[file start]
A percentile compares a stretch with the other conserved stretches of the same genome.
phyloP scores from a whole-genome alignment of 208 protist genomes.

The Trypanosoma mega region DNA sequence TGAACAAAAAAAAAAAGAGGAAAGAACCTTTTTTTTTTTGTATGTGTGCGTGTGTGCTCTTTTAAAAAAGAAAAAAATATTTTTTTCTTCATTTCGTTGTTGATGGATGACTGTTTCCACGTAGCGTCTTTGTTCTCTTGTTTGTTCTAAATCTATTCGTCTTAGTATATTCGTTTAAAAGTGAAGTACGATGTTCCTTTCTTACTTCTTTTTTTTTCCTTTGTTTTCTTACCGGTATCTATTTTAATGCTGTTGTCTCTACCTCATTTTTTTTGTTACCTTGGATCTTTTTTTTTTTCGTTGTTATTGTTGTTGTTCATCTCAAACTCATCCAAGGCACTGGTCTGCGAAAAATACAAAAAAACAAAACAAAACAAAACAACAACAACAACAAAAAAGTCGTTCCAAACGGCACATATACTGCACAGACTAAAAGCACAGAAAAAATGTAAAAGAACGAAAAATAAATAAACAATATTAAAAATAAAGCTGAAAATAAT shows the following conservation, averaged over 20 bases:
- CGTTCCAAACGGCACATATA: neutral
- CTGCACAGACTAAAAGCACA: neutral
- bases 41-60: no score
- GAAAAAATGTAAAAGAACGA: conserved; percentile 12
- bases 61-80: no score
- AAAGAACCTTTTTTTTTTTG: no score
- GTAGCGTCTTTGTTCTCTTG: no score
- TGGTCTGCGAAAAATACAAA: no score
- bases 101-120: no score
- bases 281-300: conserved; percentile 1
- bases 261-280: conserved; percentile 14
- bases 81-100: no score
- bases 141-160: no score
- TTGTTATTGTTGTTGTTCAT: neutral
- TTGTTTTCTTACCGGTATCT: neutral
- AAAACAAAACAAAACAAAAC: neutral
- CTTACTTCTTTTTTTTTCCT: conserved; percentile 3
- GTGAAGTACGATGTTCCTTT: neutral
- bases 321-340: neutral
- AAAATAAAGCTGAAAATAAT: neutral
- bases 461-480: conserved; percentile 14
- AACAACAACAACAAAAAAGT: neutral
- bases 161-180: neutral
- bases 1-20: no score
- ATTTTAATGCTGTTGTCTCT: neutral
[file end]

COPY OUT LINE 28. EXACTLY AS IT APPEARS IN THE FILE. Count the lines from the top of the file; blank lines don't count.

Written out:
- ATTTTAATGCTGTTGTCTCT: neutral